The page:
7. A review of the evidence linking child stunting to economic outcomes

    Science.gov (United States)

    McGovern, Mark E; Krishna, Aditi; Aguayo, Victor M; Subramanian, SV

    2017-01-01

    Abstract Background To understand the full impact of stunting in childhood it is important to consider the long-run effects of undernutrition on the outcomes of adults who were affected in early life. Focusing on the costs of stunting provides a means of evaluating the economic case for investing in childhood nutrition. Methods We review the literature on the association between stunting and undernutrition in childhood and economic outcomes in adulthood. At the national level, we also evaluate the evidence linking stunting to economic growth. Throughout, we consider randomized controlled trials (RCTs), quasi-experimental approaches and observational studies. Results Long-run evaluations of two randomized nutrition interventions indicate substantial returns to the programmes (a 25% and 46% increase in wages for those affected as children, respectively). Cost-benefit analyses of nutrition interventions using calibrated return estimates report a median return of 17.9:1 per child. Assessing the wage premium associated with adult height, we find that a 1-cm increase in stature is associated with a 4% increase in wages for men and a 6% increase in wages for women in our preferred set of studies which attempt to address unobserved confounding and measurement error. In contrast, the evidence on the association between economic growth and stunting is mixed. Conclusions Countries with high rates of stunting, such as those in South Asia and sub-Saharan Africa, should scale up policies and programmes aiming to reduce child undernutrition as cost-beneficial investments that expand the economic opportunities of their children, better allowing them and their countries to reach their full potential. However, economic growth as a policy will only be effective at reducing the prevalence of stunting when increases in national income are directed at improving the diets of children, addressing gender inequalities and strengthening the status of women, improving sanitation and reducing

  8. A review of the evidence linking child stunting to economic outcomes.

    Science.gov (United States)

    McGovern, Mark E; Krishna, Aditi; Aguayo, Victor M; Subramanian, S V

    2017-08-01

    To understand the full impact of stunting in childhood it is important to consider the long-run effects of undernutrition on the outcomes of adults who were affected in early life. Focusing on the costs of stunting provides a means of evaluating the economic case for investing in childhood nutrition. We review the literature on the association between stunting and undernutrition in childhood and economic outcomes in adulthood. At the national level, we also evaluate the evidence linking stunting to economic growth. Throughout, we consider randomized controlled trials (RCTs), quasi-experimental approaches and observational studies. Long-run evaluations of two randomized nutrition interventions indicate substantial returns to the programmes (a 25% and 46% increase in wages for those affected as children, respectively). Cost-benefit analyses of nutrition interventions using calibrated return estimates report a median return of 17.9:1 per child. Assessing the wage premium associated with adult height, we find that a 1-cm increase in stature is associated with a 4% increase in wages for men and a 6% increase in wages for women in our preferred set of studies which attempt to address unobserved confounding and measurement error. In contrast, the evidence on the association between economic growth and stunting is mixed. Countries with high rates of stunting, such as those in South Asia and sub-Saharan Africa, should scale up policies and programmes aiming to reduce child undernutrition as cost-beneficial investments that expand the economic opportunities of their children, better allowing them and their countries to reach their full potential. However, economic growth as a policy will only be effective at reducing the prevalence of stunting when increases in national income are directed at improving the diets of children, addressing gender inequalities and strengthening the status of women, improving sanitation and reducing poverty and inequities. © The Author 2017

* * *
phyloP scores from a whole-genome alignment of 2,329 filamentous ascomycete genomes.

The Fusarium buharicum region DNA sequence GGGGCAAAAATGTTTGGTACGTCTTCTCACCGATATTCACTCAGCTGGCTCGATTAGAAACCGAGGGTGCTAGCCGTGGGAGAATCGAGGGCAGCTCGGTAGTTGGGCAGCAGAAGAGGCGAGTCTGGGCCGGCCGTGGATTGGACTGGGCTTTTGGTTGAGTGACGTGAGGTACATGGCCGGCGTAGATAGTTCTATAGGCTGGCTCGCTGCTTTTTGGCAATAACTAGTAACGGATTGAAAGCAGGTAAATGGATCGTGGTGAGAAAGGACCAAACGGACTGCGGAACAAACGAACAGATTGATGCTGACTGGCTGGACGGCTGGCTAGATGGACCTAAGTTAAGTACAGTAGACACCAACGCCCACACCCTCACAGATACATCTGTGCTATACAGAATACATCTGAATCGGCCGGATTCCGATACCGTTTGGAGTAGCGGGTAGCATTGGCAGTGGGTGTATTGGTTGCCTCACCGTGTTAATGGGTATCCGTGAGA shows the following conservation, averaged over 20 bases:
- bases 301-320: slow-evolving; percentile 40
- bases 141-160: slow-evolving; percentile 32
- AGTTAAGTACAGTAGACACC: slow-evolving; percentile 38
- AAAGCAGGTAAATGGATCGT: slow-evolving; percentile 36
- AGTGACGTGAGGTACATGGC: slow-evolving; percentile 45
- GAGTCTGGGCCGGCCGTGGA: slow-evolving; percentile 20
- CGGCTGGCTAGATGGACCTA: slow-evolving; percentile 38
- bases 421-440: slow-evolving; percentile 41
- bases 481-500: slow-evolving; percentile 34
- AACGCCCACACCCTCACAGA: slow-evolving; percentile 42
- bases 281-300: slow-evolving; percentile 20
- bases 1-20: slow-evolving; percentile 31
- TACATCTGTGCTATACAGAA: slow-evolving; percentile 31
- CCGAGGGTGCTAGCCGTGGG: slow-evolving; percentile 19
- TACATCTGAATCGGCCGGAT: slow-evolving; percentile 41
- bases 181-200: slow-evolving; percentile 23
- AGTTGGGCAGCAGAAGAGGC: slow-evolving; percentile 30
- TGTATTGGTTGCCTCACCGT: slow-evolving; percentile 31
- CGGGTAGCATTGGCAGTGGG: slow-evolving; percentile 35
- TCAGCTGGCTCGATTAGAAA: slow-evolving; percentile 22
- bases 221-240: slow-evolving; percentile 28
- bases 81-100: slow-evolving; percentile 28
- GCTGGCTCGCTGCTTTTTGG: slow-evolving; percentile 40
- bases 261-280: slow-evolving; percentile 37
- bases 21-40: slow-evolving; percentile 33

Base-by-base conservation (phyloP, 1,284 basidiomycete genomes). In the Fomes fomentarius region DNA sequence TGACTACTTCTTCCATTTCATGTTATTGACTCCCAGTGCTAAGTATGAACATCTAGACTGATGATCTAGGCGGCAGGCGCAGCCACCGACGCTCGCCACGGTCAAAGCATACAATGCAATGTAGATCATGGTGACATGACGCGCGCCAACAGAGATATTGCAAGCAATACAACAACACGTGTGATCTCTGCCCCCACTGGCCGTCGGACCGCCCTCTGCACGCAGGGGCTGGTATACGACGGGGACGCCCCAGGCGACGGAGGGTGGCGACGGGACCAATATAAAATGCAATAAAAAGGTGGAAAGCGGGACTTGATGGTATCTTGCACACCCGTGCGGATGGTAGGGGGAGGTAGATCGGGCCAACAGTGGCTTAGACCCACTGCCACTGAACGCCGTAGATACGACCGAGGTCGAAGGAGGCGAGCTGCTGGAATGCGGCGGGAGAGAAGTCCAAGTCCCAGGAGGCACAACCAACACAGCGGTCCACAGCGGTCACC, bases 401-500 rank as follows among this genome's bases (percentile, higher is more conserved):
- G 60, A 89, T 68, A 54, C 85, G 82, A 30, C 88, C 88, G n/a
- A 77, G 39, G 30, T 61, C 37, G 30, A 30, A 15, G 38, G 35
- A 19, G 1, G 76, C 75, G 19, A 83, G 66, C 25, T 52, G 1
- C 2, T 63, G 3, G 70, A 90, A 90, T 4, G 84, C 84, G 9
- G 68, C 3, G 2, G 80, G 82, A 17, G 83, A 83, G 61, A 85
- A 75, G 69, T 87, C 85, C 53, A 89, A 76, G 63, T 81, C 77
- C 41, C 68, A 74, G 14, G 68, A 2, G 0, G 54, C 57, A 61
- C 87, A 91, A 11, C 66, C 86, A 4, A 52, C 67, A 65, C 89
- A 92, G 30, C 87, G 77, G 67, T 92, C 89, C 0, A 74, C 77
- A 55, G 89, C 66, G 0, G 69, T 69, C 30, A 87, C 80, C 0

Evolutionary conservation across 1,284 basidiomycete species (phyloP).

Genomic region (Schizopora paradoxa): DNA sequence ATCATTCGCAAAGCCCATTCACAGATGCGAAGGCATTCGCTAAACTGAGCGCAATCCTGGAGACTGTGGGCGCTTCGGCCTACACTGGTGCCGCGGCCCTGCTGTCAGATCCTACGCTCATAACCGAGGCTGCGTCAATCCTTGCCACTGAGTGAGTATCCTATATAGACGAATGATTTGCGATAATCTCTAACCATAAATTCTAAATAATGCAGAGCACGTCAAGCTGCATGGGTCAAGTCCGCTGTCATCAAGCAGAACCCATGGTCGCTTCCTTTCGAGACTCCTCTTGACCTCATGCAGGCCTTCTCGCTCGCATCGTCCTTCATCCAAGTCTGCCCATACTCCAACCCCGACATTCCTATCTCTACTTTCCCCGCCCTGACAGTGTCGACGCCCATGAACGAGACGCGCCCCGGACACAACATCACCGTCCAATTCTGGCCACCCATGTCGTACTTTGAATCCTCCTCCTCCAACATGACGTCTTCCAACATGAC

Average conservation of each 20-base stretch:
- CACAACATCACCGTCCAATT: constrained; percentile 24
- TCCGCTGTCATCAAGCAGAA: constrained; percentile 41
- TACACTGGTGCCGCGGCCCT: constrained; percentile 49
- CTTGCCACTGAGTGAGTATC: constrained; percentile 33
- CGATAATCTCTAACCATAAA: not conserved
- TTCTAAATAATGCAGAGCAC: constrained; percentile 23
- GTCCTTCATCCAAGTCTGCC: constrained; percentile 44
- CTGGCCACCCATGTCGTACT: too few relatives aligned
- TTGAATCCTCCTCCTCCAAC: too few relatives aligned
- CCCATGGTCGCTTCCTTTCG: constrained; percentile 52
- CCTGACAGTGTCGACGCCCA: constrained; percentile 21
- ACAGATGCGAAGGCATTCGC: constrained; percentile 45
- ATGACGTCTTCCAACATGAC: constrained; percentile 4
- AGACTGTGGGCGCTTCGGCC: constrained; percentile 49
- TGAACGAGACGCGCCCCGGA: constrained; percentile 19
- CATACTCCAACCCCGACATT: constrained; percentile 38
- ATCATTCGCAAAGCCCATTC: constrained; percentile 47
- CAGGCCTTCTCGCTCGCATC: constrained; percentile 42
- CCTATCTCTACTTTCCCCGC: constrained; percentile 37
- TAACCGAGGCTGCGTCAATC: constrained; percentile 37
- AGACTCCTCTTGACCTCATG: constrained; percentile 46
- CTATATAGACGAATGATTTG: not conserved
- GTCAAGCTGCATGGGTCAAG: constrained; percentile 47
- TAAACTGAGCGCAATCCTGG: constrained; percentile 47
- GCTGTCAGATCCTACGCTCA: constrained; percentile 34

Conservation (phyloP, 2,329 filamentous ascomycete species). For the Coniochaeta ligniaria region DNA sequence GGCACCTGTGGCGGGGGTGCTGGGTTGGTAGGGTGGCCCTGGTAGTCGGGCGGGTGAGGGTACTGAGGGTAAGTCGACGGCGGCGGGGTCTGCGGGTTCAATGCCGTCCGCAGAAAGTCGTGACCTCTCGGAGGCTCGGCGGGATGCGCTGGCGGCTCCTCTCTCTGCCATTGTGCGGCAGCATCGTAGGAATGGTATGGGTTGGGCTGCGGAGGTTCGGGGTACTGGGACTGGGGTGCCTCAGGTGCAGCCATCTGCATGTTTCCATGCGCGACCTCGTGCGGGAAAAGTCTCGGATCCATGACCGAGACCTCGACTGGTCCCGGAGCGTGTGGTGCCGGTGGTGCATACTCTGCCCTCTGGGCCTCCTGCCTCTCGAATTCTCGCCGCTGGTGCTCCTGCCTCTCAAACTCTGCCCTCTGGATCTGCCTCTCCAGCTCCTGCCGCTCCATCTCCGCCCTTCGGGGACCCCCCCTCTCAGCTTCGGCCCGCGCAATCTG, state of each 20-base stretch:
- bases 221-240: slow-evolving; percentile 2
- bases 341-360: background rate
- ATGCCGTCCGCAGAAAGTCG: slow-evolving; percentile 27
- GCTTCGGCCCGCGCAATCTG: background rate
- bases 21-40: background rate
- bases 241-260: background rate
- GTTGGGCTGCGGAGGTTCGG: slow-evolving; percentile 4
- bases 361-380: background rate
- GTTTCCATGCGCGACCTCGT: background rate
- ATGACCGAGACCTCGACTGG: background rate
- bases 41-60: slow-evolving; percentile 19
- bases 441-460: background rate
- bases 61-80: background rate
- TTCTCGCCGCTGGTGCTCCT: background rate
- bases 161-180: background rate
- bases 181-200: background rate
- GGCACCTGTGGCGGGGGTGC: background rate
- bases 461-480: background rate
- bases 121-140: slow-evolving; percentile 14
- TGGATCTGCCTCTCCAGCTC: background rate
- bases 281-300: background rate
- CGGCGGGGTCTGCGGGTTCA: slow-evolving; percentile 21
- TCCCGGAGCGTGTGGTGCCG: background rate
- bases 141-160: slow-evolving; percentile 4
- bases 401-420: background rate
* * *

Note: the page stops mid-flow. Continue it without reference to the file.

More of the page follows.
9. Economic evaluations of comprehensive geriatric assessment in surgical patients: a systematic review.

    Science.gov (United States)

    Eamer, Gilgamesh; Saravana-Bawan, Bianka; van der Westhuizen, Brenden; Chambers, Thane; Ohinmaa, Arto; Khadaroo, Rachel G